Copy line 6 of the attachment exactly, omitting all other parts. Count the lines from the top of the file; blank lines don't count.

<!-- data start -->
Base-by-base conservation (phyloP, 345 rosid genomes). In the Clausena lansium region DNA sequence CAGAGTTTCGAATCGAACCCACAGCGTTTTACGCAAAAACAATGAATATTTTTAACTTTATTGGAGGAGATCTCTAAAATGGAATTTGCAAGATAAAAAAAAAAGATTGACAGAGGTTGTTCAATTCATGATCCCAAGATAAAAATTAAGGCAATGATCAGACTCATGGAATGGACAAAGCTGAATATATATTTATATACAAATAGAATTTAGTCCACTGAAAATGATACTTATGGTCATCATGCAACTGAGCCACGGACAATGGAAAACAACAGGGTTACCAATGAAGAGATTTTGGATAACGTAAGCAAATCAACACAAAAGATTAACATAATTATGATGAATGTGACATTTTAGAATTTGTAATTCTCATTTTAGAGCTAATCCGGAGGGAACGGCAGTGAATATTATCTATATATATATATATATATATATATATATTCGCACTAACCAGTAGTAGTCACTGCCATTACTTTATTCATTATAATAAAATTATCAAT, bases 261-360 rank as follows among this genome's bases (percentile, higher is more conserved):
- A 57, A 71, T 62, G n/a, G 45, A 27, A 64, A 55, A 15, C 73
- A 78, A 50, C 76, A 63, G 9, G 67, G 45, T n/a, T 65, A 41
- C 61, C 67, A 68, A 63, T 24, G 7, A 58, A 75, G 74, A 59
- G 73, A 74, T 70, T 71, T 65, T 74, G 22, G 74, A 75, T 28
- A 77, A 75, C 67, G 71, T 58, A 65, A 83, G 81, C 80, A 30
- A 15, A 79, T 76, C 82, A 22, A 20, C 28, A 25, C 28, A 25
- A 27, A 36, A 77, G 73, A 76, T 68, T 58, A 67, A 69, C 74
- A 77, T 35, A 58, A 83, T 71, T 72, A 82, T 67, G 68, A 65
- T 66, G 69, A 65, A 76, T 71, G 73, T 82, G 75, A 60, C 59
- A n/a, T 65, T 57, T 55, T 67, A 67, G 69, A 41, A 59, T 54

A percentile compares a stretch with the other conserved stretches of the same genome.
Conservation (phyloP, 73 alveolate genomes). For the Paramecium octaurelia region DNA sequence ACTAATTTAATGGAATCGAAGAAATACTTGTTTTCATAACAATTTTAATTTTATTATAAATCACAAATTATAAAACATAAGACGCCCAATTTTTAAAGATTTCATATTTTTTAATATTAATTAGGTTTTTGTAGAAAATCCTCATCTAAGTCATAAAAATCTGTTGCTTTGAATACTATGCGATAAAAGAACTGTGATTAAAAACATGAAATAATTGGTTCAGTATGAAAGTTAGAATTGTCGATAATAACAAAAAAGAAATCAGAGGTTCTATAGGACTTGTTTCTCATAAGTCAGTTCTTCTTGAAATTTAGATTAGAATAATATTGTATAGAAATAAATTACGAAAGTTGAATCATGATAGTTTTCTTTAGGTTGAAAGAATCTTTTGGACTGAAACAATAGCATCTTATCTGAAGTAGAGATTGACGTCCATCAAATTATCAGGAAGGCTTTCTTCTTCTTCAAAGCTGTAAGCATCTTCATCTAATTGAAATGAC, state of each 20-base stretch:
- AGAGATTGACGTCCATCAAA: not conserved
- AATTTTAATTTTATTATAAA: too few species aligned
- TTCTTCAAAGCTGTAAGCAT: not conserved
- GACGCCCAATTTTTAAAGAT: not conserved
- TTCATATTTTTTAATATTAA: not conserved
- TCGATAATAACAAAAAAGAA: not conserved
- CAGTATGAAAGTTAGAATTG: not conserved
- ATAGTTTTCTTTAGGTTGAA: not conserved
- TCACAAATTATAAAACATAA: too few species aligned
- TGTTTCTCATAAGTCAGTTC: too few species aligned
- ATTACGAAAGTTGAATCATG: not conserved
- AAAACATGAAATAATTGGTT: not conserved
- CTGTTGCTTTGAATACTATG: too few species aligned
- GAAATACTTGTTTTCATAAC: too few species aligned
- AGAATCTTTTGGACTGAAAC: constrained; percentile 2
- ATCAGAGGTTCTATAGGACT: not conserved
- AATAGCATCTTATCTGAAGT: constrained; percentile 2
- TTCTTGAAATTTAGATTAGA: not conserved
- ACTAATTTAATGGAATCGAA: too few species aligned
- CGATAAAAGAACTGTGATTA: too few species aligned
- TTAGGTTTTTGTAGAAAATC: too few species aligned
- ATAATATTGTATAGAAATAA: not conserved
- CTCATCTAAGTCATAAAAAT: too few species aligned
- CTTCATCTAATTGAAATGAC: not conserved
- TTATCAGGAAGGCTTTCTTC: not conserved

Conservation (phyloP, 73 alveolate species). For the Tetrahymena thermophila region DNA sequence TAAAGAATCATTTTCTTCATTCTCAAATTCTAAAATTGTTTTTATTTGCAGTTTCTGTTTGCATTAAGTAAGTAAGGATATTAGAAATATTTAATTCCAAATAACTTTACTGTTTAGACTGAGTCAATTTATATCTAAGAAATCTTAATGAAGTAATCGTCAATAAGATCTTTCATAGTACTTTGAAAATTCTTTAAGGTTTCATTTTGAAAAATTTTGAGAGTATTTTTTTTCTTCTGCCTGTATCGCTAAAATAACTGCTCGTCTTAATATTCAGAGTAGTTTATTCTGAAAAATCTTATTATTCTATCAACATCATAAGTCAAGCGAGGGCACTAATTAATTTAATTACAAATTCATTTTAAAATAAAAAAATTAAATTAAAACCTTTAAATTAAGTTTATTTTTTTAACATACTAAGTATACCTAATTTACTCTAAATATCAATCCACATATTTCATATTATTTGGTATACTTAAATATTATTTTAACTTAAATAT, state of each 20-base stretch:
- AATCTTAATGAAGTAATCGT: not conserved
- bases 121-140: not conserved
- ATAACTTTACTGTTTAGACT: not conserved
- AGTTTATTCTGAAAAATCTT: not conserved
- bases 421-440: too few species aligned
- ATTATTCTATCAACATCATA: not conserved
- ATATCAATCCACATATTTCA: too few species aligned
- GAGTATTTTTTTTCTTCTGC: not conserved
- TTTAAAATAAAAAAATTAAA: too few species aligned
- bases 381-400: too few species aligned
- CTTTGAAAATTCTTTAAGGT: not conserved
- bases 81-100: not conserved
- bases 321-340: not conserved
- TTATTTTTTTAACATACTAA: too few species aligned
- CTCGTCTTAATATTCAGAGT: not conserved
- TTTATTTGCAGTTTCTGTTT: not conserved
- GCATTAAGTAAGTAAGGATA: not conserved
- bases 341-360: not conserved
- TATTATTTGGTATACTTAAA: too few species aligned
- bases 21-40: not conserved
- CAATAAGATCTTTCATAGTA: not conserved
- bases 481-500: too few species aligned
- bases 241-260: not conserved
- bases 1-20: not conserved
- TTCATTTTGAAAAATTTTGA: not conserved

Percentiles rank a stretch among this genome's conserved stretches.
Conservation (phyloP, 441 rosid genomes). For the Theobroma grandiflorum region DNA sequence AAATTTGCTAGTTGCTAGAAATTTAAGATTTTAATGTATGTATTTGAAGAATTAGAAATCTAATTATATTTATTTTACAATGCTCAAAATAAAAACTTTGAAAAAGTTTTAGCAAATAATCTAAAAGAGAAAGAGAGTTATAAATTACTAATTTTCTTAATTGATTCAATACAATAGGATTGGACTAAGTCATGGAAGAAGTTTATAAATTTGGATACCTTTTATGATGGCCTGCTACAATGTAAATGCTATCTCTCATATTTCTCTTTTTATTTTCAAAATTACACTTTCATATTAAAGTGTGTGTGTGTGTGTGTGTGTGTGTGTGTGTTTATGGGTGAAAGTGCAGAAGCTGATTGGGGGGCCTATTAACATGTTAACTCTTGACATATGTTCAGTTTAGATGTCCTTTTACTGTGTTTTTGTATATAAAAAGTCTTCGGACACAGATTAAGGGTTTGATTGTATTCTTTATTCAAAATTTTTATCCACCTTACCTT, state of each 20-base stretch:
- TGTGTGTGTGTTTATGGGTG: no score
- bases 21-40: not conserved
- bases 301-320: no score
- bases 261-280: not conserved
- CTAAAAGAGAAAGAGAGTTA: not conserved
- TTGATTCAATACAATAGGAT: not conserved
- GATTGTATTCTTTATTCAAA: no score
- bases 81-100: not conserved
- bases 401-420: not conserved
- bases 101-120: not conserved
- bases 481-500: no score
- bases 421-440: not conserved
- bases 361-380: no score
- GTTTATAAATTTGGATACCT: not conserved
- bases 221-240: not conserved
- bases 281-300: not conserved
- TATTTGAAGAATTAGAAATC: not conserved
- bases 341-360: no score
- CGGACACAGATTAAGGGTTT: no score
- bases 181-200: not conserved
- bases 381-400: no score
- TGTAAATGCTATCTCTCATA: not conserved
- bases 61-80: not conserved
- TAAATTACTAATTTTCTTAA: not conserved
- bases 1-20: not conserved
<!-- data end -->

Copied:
- A 77, A 75, C 67, G 71, T 58, A 65, A 83, G 81, C 80, A 30